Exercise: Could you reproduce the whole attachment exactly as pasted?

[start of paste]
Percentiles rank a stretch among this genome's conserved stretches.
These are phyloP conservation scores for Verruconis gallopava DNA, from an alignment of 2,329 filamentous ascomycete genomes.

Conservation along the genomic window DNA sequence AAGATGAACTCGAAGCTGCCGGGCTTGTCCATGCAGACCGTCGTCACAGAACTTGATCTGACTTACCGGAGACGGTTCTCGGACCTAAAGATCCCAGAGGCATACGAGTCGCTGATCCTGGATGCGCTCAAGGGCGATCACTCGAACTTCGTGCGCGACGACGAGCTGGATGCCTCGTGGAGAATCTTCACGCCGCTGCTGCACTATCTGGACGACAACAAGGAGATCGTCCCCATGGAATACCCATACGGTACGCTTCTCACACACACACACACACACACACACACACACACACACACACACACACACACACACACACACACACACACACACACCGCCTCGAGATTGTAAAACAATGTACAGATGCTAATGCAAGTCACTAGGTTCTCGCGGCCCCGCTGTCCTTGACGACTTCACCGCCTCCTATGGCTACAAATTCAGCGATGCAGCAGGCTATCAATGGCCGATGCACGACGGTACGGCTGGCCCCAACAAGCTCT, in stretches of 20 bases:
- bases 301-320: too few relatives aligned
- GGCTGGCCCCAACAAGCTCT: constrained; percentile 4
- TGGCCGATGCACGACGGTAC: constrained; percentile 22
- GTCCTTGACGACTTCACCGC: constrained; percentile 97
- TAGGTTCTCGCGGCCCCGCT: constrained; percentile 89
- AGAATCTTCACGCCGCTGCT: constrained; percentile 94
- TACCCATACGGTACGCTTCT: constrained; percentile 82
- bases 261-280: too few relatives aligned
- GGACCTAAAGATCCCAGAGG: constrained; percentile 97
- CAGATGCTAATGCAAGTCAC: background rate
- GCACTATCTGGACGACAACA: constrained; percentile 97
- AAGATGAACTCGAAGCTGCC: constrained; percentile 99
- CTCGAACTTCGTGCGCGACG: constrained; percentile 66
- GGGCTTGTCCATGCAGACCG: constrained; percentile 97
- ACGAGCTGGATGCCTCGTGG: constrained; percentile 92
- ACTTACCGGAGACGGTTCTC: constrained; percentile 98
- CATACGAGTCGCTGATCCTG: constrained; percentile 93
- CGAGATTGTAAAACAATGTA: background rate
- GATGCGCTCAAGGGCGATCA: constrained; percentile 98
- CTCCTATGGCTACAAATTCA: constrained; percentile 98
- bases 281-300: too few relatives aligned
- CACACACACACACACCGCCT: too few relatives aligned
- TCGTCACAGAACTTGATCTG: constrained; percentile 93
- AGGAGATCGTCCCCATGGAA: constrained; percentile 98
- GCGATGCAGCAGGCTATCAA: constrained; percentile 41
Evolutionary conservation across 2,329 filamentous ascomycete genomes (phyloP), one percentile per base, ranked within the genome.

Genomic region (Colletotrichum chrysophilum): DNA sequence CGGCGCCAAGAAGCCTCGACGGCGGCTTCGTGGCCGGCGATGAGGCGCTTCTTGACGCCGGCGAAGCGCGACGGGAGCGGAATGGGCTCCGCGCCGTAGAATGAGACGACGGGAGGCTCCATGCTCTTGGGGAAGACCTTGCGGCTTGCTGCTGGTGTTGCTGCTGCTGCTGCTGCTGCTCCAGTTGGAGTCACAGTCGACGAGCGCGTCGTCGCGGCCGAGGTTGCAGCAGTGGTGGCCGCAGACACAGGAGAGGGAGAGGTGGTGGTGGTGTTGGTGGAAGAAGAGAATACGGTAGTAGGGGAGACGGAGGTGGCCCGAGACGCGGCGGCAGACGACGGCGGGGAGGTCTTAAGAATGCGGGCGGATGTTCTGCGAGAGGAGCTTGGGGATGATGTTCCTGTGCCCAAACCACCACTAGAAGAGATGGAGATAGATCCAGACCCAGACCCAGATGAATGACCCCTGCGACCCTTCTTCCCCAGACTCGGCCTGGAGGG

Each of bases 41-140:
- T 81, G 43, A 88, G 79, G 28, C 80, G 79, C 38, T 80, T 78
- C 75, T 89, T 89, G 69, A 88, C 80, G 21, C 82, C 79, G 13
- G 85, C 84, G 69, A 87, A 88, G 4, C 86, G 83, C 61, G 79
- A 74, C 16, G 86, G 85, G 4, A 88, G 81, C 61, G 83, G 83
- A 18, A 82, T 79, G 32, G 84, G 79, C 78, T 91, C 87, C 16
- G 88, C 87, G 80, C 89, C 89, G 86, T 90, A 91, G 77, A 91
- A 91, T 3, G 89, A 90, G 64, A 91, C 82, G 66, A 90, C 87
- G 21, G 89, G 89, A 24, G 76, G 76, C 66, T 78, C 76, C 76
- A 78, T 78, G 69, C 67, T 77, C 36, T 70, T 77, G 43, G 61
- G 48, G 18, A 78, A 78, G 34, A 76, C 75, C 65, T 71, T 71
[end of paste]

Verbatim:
Percentiles rank a stretch among this genome's conserved stretches.
These are phyloP conservation scores for Verruconis gallopava DNA, from an alignment of 2,329 filamentous ascomycete genomes.

Conservation along the genomic window DNA sequence AAGATGAACTCGAAGCTGCCGGGCTTGTCCATGCAGACCGTCGTCACAGAACTTGATCTGACTTACCGGAGACGGTTCTCGGACCTAAAGATCCCAGAGGCATACGAGTCGCTGATCCTGGATGCGCTCAAGGGCGATCACTCGAACTTCGTGCGCGACGACGAGCTGGATGCCTCGTGGAGAATCTTCACGCCGCTGCTGCACTATCTGGACGACAACAAGGAGATCGTCCCCATGGAATACCCATACGGTACGCTTCTCACACACACACACACACACACACACACACACACACACACACACACACACACACACACACACACACACACACACACCGCCTCGAGATTGTAAAACAATGTACAGATGCTAATGCAAGTCACTAGGTTCTCGCGGCCCCGCTGTCCTTGACGACTTCACCGCCTCCTATGGCTACAAATTCAGCGATGCAGCAGGCTATCAATGGCCGATGCACGACGGTACGGCTGGCCCCAACAAGCTCT, in stretches of 20 bases:
- bases 301-320: too few relatives aligned
- GGCTGGCCCCAACAAGCTCT: constrained; percentile 4
- TGGCCGATGCACGACGGTAC: constrained; percentile 22
- GTCCTTGACGACTTCACCGC: constrained; percentile 97
- TAGGTTCTCGCGGCCCCGCT: constrained; percentile 89
- AGAATCTTCACGCCGCTGCT: constrained; percentile 94
- TACCCATACGGTACGCTTCT: constrained; percentile 82
- bases 261-280: too few relatives aligned
- GGACCTAAAGATCCCAGAGG: constrained; percentile 97
- CAGATGCTAATGCAAGTCAC: background rate
- GCACTATCTGGACGACAACA: constrained; percentile 97
- AAGATGAACTCGAAGCTGCC: constrained; percentile 99
- CTCGAACTTCGTGCGCGACG: constrained; percentile 66
- GGGCTTGTCCATGCAGACCG: constrained; percentile 97
- ACGAGCTGGATGCCTCGTGG: constrained; percentile 92
- ACTTACCGGAGACGGTTCTC: constrained; percentile 98
- CATACGAGTCGCTGATCCTG: constrained; percentile 93
- CGAGATTGTAAAACAATGTA: background rate
- GATGCGCTCAAGGGCGATCA: constrained; percentile 98
- CTCCTATGGCTACAAATTCA: constrained; percentile 98
- bases 281-300: too few relatives aligned
- CACACACACACACACCGCCT: too few relatives aligned
- TCGTCACAGAACTTGATCTG: constrained; percentile 93
- AGGAGATCGTCCCCATGGAA: constrained; percentile 98
- GCGATGCAGCAGGCTATCAA: constrained; percentile 41
Evolutionary conservation across 2,329 filamentous ascomycete genomes (phyloP), one percentile per base, ranked within the genome.

Genomic region (Colletotrichum chrysophilum): DNA sequence CGGCGCCAAGAAGCCTCGACGGCGGCTTCGTGGCCGGCGATGAGGCGCTTCTTGACGCCGGCGAAGCGCGACGGGAGCGGAATGGGCTCCGCGCCGTAGAATGAGACGACGGGAGGCTCCATGCTCTTGGGGAAGACCTTGCGGCTTGCTGCTGGTGTTGCTGCTGCTGCTGCTGCTGCTCCAGTTGGAGTCACAGTCGACGAGCGCGTCGTCGCGGCCGAGGTTGCAGCAGTGGTGGCCGCAGACACAGGAGAGGGAGAGGTGGTGGTGGTGTTGGTGGAAGAAGAGAATACGGTAGTAGGGGAGACGGAGGTGGCCCGAGACGCGGCGGCAGACGACGGCGGGGAGGTCTTAAGAATGCGGGCGGATGTTCTGCGAGAGGAGCTTGGGGATGATGTTCCTGTGCCCAAACCACCACTAGAAGAGATGGAGATAGATCCAGACCCAGACCCAGATGAATGACCCCTGCGACCCTTCTTCCCCAGACTCGGCCTGGAGGG

Each of bases 41-140:
- T 81, G 43, A 88, G 79, G 28, C 80, G 79, C 38, T 80, T 78
- C 75, T 89, T 89, G 69, A 88, C 80, G 21, C 82, C 79, G 13
- G 85, C 84, G 69, A 87, A 88, G 4, C 86, G 83, C 61, G 79
- A 74, C 16, G 86, G 85, G 4, A 88, G 81, C 61, G 83, G 83
- A 18, A 82, T 79, G 32, G 84, G 79, C 78, T 91, C 87, C 16
- G 88, C 87, G 80, C 89, C 89, G 86, T 90, A 91, G 77, A 91
- A 91, T 3, G 89, A 90, G 64, A 91, C 82, G 66, A 90, C 87
- G 21, G 89, G 89, A 24, G 76, G 76, C 66, T 78, C 76, C 76
- A 78, T 78, G 69, C 67, T 77, C 36, T 70, T 77, G 43, G 61
- G 48, G 18, A 78, A 78, G 34, A 76, C 75, C 65, T 71, T 71